Gartner’s concept Nexus of Forces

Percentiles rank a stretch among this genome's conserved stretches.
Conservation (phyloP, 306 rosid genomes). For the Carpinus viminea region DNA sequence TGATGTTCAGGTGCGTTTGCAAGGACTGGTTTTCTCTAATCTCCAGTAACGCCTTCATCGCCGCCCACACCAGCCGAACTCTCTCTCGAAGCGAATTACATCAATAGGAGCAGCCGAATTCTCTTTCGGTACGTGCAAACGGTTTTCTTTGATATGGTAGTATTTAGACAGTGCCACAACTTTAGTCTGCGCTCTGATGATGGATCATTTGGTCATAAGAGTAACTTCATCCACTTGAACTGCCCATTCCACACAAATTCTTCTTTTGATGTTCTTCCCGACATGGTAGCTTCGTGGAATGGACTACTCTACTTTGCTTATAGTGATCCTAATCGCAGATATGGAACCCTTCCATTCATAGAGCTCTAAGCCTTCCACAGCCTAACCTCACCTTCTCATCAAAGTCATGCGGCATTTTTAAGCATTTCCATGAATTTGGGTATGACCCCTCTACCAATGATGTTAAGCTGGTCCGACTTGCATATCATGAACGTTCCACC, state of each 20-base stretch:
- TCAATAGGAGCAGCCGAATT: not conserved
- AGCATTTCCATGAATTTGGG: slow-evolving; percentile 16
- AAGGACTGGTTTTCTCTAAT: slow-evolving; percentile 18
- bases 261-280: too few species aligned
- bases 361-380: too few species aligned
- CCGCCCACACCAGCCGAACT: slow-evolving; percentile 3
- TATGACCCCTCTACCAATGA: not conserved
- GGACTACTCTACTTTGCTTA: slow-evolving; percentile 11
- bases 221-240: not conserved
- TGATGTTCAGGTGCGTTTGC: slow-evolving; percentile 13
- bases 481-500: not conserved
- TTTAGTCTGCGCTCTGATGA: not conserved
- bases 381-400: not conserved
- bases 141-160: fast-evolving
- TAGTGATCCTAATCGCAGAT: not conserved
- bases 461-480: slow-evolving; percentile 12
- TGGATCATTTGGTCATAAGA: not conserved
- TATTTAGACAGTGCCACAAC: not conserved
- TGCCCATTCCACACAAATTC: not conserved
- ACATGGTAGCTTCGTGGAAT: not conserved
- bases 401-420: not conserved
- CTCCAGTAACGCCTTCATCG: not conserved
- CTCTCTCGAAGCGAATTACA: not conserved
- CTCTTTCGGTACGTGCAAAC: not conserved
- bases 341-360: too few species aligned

The boundaries between “IT” and “business” are more and more pragmatic, possibly because other boundaries have weakened. For example, mobile technologies such as iPads and cloud services such as Salesforce have made IT services much more available, accessible and attractive. The “Nexus of Forces” as Gartner calls the combination of mobility, cloud, information (Big Data) and social media, is in many ways a “boundary meltdown” and opens many doors for the diligent enterprise architects. Cloud services is an example of a domain that enterprise architects should embrace. The hype about cloud services has turned away from pure technology, and now focuses on the business side, the economics and the governance aspects, all of which enterprise architects have a lot to contribute to. The information area is already a traditional EA territory. Mobility has proven to be an area where enterprise architects can help the enterprise realise benefits. Unfortunately, many enterprises still choose to embark on unarchitected tactical initiatives, for example by asking an ad agency to create an app for a campaign. This may work for a single effort, but is bound to create problems in the long run, for example with integration. Some, more mature, enterprises instead look for more complete mobility platforms and frameworks. The market for such is still very immature, but highly dynamic with new players entering every day. The enterprise architects are the most obvious players inside the enterprise to review and assess the market offerings, and should strive for spearheading the enterprise’s mobility roadmap, which is rapidly turning into an all-important architecture domain. And if Gartner is right, all the forces in the nexus will become enterprise architect territory: On April 2, 2013, Gartner announced that new research show that social collaboration efforts are a big challenge to many enterprises, and only has a 10% success rate. Gartner suggests that “social collaboration is a challenge for which enterprise architects are well suited”, as they “are able to work with social initiative leaders to define community purposes and condense these purposes into a strategy or roadmap which they can use to guide project teams during implementation”. Incidentally, social collaboration has already become an issue within enterprise architecture itself, and more and more EA tools and repositories have added “social features”.